To Infinity and Beyond…

Within weeks of one another, we lost two heroes of space history: Sally Ride and Neil Armstrong.  One inspired millions of girls to think of themselves as explorers; the other dared to be the first of all mankind to step foot on soil other than earth.  While we will miss them here on earth, they will forever be a part of the dust of stars.

Sally Ride during a crew mission testMuch has been said about these two great adventurers, and I’ve hesitated writing something about them because I don’t know what I could add that others haven’t said already.  But it’s a time to reflect on what both Sally Ride and Neil Armstrong accomplished, along with where they helped us all be.  Most of us are saddened by their loss, not because we knew them personally, but because they represented something to us.  But like us, they were fragile human beings, subject to the same things we all worry about every day—paying the bills, taking care of those we love, and facing the fears of their own humanity and limitations.  At the end of their lives, Sally Ride suffered from pancreatic cancer and Neil Armstrong was recovering from heart surgery.  Here are two heroes who went where most of us will only dream, but yet also lived extraordinarily normal lives in many ways, too.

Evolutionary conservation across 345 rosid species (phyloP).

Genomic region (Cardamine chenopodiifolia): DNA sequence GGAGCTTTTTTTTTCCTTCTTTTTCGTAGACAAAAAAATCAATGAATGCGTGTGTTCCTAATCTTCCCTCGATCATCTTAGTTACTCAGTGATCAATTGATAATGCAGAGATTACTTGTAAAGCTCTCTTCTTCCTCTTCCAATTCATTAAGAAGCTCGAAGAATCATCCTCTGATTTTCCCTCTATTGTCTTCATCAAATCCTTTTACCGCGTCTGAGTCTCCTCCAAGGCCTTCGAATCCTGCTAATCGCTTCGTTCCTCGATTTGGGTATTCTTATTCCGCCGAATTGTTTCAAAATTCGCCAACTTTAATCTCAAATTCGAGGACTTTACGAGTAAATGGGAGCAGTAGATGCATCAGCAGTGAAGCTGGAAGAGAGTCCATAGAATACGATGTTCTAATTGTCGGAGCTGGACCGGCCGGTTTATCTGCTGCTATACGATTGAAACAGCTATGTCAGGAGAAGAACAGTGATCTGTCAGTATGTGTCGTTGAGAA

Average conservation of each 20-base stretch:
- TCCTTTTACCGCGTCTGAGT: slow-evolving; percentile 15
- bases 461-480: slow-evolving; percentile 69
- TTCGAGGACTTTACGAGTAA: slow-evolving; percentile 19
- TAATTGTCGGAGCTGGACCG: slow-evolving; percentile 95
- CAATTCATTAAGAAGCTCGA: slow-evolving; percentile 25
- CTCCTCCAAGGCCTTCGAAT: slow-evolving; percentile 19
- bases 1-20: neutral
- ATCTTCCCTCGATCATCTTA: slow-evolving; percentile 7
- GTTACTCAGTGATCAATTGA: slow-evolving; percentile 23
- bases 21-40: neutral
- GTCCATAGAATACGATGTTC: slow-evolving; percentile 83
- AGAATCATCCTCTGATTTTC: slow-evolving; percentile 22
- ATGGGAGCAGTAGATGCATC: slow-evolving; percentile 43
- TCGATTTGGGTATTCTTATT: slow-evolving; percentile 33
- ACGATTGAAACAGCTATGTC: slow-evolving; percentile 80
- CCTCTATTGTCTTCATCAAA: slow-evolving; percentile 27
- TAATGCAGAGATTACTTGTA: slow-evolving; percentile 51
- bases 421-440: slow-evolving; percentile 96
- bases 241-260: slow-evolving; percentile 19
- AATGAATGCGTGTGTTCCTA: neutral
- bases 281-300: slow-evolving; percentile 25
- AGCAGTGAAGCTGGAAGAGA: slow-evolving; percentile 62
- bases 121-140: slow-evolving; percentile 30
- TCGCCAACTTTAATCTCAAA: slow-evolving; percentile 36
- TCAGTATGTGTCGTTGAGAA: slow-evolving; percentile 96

Today is not a day to focus on their frailty, but on their triumphs and their influences after life in space.  After landing on the moon, Neil Armstrong never liked being referred to as an astronaut; he always preferred being thought of as the pilot he was before becoming an astronaut and afterwards as well.  Sally Ride was a professor at USC and founded “Sally Ride Science,” a hugely successful science education program that worked to pull young girls into science and engineering.  “Sally Ride Science” has been a partner with NASA, bringing the MoonKam program to students and classrooms (Students help select locations on the moon that two moon-orbiting satellites take pictures of.  Students plot the locations and times, then receive those photos to study.   Check it out at:

I leave you with a video NASA made about Neil Armstrong: (notice the portion when he’s first stepping on the moon–no one had any idea what the surface would be like…would he sink through?  Could he get back up into the module?  These are the things great science fiction stories are made of, yet it’s anything but fiction).

And another video clip of Sally Ride, who talks about being the first American woman in space (like Armstrong, she was fairly reclusive and cherished her right to privacy.  Interviews of both Armstrong and Ride are few and far between):

Dream big dreams, Sally and Neil.  You sure helped us do just that.



~ by alanotte on August 27, 2012.

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